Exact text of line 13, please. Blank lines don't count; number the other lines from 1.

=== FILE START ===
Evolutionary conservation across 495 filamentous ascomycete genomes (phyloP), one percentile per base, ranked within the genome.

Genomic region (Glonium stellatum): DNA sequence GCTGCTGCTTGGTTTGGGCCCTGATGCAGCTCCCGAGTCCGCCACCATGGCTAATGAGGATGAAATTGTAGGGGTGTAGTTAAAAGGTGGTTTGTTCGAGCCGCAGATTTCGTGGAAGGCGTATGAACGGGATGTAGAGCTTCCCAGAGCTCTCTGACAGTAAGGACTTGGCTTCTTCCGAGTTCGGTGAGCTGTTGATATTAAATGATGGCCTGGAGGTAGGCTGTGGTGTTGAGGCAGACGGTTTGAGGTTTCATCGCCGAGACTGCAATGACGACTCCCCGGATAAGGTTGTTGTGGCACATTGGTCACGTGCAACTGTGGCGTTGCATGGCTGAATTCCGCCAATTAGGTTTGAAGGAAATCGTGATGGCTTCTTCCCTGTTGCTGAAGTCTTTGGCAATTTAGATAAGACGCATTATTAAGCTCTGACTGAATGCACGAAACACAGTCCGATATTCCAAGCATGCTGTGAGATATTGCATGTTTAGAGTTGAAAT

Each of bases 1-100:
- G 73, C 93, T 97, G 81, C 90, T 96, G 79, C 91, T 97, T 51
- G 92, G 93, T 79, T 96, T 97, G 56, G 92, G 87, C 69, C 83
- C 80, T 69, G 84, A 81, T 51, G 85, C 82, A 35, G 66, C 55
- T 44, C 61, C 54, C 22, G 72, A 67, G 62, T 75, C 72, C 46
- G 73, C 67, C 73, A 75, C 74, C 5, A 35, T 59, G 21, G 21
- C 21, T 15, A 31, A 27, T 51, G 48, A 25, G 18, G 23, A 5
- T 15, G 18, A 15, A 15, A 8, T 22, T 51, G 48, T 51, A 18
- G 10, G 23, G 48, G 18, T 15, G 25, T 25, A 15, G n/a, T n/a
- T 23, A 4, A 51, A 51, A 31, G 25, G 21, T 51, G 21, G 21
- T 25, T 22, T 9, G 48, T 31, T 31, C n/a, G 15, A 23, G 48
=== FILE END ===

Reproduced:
- T 25, T 22, T 9, G 48, T 31, T 31, C n/a, G 15, A 23, G 48